He published his first collection of short stories at the age of 27 and his first novel 3 years later. He is often referred to “Ian Macabre” due to the nature of his earlier stories.
During his career he has been nominated for the Man Booker Prize 6 times, winning it for ‘Amsterdam’ and was featured on The Times “50 Great British Writers Since 1945.” The New Yorker named him as “Englands National Author.”
He writes “contemporary fiction” and has written short stories, novels, children’s books and screenplays, but critics, and readers seem to be divided on whether he is a master of prose or if his novels are so perfectly crafted that they are infuriating and beyond the enjoyment of the average man on the street. He is best known for his novel “Atonement”.
My favourite McEwan quotes:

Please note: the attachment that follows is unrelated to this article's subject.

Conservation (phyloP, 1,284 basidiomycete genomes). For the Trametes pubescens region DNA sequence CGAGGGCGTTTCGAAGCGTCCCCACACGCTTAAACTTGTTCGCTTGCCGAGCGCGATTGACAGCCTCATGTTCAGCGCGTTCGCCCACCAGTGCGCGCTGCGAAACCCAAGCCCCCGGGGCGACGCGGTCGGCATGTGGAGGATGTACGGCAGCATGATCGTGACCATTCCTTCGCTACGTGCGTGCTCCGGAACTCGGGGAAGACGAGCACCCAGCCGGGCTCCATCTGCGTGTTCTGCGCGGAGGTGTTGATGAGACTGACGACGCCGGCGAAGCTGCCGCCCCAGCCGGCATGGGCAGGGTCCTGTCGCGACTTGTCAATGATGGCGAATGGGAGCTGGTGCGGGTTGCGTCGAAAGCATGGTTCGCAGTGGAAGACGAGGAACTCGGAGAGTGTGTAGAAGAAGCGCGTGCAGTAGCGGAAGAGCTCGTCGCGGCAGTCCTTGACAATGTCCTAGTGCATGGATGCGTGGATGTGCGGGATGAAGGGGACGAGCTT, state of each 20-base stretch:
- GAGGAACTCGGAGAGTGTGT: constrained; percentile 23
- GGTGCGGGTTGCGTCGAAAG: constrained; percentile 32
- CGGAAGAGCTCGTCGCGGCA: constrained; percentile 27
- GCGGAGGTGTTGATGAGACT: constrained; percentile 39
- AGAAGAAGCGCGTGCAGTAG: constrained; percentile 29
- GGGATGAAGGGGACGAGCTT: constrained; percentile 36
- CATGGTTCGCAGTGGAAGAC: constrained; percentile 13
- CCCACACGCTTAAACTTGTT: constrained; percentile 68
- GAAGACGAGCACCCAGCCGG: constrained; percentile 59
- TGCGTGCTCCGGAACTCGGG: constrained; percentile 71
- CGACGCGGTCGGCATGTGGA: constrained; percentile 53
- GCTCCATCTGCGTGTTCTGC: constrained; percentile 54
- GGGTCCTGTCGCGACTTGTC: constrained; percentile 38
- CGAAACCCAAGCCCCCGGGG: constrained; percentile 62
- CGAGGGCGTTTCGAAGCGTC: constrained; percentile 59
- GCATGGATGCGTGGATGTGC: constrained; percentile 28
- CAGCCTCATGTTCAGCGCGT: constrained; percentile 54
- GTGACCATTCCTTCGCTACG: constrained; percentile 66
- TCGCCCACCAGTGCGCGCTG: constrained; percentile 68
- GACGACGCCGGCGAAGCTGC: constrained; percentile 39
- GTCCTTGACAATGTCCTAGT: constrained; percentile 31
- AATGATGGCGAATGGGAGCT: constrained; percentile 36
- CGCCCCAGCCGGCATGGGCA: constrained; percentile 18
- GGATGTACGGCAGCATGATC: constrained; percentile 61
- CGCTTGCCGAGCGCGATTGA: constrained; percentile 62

“How often one reads a contemporary full length novel and thinks quietly, mutinously, that it would have worked out better at half or a third the length.”
“I often don’t read reviews.”
“I think of novels in architectural terms. You have to enter at the gate, and this gate must be constructed in such a way that the reader has immediate confidence in the strength of the building.”
“Im quite good at not writing.”
“You can spin stories out of the ways people understand and misunderstand each other.”
“You could say that all novels are spy novels and all novelists are spy masters.”
5 Minutes With Ian McEwan
I find it interesting what he says about reading “contemporary” novels, as personally, I found (whilst reading McEwans Saturday) that 7 pages to describe the main character leaving his house and arriving in the theatre of the hospital (the main character is a surgeon), a little excessive. So I totally agree! 😉 But isn’t that what defines contemporary literature? What is your interpretation of a literary novel as opposed to popular fiction?